Additionally, One Piece author, Eiichiro Oda, penned the following letter to One Piece readers thanking them for their support and hoping that they’ll continue to enjoy the series as it draws closer to its conclusion.

“1000 Chapters!!
I, uh, wow…Words pretty much fail to describe the whirlwind these past 23 years have been. Literally half
of my life has revolved around the almighty ‘WEEKLY SERIALIZATION’ hehe. But it’s not just me, Luffy
and the Strawhats have navigated themselves to so many different islands and found themselves caught
up in so many adventures. At this point, even I’m not sure how many lives they’ve touched along the way!
But it’s thanks to them that so many special people have entered my own life; first and foremost among
them being my family. All of these people have supported me through the years and I am deeply indebted
to each of them. Meanwhile, my readers have been leading their own bustling lives. There’s a certain
theory that exists for long-term readership in the entertainment world that states, “A given pool of readers
will rotate out of a series after five years.” And so for a while now, I’ve avoided calling my readers, ‘fans’.
It’s like they say, “Pride cometh before a fall.” I convinced myself that I shouldn’t get too full of myself
because my readers would eventually leave the series and move on with their lives. Let me say that all of
you have put me to shame for thinking such a thing. Your belief in Luffy has led me to believe in all of you,
and that is what allows me to continue drawing exactly the kind of manga I want to draw. So here we are,
ready to dip our toes into the final stages of the story. It’s taken us a long time to reach one thousand
chapters. However, it’s because I’ve completed a thousand chapters that you must believe I’ll take us to
the end. The story waiting for you will defy expectations! I mean it!!
I have a favor to ask. This is for everyone with whom —by some means or another— I’ve managed to
create a bond, in other words, the ONE PIECE FANS of the world! My story is a long one. But for just a
while longer, please watch over Luffy and his crew as they continue their adventure!”

January 2021 Eiichiro Oda

How You Can Celebrate 1000 Chapters of One Piece

Tabletop Game Review: Principle Dilemma

Principle Dilemma

By design, games are meant to do two things: entertain and educate. Games of all varieties can teach a player about the world around them, ingrain useful problem-solving skills, and/or help them learn about the other people playing the game. Principle Dilemma — a card game created by Joe Tarnowski that’s currently raising funding on Kickstarter — is definitely meant to help players learn more about those around them.

For a game that centers on exploring ethically gray situations and the moral discrepancies between people, Principle Dilemma is a pretty straightforward game. Every round a single player will draw a dilemma card, which describes a hypothetical situation, and then that player will choose which of the available actions they would take in the situation. After they’ve made their choice, the remaining players use their deceit cards to try to make the first player change their action. These deceit cards adjust variables in the dilemma, such as almost ensuring that an actor won’t suffer any negative consequences for their actions or adjust the social norms of any given situation.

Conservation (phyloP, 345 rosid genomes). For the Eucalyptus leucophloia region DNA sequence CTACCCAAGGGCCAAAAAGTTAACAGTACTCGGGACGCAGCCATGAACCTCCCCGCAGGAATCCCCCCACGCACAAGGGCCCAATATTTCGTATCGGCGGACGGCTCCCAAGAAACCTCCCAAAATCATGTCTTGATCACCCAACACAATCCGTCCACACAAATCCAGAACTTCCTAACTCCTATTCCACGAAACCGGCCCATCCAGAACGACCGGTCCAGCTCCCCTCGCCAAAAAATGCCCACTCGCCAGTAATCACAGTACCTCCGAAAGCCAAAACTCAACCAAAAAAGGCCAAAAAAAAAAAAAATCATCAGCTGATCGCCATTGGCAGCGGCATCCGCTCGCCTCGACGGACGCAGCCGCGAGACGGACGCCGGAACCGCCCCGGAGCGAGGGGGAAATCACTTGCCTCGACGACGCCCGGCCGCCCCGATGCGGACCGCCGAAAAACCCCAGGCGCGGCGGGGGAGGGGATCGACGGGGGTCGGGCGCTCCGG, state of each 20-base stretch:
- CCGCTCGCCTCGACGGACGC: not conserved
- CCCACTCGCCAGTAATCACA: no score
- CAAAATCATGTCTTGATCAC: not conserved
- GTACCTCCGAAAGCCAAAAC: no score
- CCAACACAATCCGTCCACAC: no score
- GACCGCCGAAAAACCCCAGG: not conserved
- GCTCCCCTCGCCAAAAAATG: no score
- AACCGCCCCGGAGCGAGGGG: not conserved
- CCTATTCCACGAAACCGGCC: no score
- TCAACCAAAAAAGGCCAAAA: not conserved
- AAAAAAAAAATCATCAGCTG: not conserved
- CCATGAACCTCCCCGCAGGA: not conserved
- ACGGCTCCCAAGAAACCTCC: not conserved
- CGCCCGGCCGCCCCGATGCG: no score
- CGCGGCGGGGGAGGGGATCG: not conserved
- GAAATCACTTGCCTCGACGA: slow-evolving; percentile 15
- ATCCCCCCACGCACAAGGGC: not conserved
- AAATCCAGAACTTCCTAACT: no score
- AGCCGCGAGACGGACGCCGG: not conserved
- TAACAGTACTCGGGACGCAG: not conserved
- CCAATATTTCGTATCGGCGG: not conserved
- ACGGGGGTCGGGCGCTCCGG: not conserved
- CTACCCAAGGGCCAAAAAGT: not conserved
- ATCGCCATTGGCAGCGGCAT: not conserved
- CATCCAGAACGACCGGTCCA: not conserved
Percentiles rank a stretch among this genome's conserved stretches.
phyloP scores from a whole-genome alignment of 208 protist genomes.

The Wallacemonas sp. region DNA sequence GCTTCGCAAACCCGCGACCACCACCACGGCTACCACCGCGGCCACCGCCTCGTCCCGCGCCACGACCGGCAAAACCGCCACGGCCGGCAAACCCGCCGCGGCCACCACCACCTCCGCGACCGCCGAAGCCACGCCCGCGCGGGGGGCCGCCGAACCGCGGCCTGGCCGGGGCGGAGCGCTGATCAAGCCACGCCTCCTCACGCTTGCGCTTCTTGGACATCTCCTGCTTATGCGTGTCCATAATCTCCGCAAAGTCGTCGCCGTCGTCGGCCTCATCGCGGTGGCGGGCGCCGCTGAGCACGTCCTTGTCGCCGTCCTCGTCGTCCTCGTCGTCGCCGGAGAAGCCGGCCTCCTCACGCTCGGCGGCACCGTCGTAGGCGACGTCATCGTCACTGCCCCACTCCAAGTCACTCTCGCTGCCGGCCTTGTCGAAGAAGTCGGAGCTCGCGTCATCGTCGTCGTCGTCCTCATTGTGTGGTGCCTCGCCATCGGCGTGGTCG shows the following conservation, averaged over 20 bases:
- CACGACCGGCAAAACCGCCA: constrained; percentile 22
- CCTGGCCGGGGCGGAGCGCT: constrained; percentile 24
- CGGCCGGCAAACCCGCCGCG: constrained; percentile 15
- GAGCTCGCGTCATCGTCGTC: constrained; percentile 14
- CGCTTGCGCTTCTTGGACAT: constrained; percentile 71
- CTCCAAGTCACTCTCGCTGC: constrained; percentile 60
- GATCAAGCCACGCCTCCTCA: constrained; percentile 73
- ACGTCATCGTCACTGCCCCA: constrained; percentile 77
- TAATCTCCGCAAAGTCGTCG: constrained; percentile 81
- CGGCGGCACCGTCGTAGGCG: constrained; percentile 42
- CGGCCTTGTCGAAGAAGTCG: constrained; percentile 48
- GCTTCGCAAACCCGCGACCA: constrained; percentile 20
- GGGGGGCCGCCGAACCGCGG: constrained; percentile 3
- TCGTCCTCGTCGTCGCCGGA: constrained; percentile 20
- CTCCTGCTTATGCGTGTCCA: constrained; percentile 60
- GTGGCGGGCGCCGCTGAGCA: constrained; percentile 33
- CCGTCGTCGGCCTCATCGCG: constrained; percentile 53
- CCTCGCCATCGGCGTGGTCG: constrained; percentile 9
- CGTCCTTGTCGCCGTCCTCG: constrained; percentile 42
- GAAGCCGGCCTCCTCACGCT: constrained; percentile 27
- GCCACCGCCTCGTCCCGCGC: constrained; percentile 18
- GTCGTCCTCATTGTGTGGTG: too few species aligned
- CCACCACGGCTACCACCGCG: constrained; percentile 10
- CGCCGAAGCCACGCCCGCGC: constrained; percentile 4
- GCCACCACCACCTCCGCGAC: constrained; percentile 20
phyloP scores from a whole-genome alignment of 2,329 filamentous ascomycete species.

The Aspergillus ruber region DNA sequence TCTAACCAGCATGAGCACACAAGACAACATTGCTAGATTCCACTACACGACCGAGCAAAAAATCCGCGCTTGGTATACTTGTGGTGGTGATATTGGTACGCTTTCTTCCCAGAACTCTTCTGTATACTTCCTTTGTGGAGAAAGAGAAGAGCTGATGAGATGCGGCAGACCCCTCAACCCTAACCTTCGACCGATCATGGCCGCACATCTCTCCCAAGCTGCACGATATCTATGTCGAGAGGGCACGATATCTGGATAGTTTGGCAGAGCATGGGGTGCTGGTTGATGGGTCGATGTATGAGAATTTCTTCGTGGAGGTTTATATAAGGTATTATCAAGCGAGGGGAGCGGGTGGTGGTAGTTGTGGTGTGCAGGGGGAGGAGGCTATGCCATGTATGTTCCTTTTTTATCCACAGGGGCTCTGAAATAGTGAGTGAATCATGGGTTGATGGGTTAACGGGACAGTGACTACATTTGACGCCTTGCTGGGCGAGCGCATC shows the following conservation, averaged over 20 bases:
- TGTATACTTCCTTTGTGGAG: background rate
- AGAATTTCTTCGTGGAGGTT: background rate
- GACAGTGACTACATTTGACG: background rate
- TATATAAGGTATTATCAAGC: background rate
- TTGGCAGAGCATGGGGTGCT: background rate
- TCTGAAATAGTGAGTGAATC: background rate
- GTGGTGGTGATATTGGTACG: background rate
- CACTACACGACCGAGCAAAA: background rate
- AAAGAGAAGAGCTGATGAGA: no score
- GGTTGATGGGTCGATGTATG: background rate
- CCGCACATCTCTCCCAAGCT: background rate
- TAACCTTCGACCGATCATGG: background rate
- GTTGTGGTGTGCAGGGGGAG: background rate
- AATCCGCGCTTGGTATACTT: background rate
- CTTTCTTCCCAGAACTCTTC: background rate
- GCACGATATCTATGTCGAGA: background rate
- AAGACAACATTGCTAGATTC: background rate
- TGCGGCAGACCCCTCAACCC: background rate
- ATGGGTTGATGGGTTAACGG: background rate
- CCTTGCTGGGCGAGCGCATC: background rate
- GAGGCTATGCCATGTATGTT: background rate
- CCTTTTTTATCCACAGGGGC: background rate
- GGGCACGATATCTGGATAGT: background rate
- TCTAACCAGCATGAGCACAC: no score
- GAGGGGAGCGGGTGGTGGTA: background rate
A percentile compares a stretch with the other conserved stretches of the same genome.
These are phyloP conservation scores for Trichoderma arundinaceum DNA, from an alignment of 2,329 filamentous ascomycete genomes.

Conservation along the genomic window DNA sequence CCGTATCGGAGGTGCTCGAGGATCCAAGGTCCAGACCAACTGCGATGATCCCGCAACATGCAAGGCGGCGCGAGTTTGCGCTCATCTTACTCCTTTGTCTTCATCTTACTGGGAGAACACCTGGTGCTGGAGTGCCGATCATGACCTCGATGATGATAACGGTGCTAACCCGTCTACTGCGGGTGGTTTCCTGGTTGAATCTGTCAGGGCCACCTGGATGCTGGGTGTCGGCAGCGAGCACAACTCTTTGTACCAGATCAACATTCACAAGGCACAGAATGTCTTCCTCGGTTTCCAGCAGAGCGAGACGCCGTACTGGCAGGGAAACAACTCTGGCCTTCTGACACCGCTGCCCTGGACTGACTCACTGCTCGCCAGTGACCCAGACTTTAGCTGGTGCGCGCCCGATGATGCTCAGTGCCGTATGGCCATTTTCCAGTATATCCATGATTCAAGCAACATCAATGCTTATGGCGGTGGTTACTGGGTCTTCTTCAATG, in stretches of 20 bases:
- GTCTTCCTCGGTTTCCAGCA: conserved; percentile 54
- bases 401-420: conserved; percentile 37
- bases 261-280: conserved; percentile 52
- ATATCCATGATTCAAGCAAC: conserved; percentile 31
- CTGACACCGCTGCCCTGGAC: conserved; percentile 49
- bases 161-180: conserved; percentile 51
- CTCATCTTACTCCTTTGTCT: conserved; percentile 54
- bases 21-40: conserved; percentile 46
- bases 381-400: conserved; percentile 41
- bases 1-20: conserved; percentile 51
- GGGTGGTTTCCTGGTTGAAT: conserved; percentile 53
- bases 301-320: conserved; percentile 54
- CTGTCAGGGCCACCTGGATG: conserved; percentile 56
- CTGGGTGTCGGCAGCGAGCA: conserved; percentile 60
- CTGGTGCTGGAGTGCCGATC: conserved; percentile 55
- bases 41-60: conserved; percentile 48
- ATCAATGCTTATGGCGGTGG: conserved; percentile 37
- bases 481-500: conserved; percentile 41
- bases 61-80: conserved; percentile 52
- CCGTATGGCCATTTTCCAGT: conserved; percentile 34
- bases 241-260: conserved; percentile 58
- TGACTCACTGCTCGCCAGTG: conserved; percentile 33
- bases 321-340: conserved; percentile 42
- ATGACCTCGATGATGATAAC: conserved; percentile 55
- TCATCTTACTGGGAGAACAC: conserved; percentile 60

If another player’s deceit card can make the starting player change their answer to the dilemma, they get a point. If the starting player once again chooses their original action under these new circumstances, the starting player gets a point. This goes on for as many rounds as the players like, and then whoever has the most points at the end of the game wins.

As you’ve probably realized from reading this description, it’d be really easy to bullshit your way to victory in this game. But the goal of Principle Dilemma isn’t to win, it’s to better understand the people you’re playing with.

Whether you’ve known someone for years or are playing the game as an ice breaker, Principle Dilemma is a great way to learn more about people. The entire game is centered on figuring out the other players’ sense of morality and determining what kind of changes to a situation will alter their actions. Principle Dilemma is a fantastic game to play if you want to become fast friends with people or if you’d like really explore your oldest companions’ sense of right and wrong.

It’s also worth noting that Principle Dilemma is a stylish delight. The box containing the cards was etched with artwork inspired by Greek mythology and philosophy. The cards themselves continue this theme and it’s clear that a great deal of consideration went into creating the aesthetic of this game.

If you’re more of a competitive person and play tabletop games to outwit and defeat the other players, this card game probably isn’t for you. However, if you’re looking for a fun and original icebreaker, Principle Dilemma is perfect for you. Whether you’re playing with people for the first time or the hundredth time, Principle Dilemma is a great way to learn more about the other players or test how well you think you know them.


*Disclaimer: An early copy of Principle Dilemma was provided without charge for the purpose of writing this review*







Tabletop Game Review: Principle Dilemma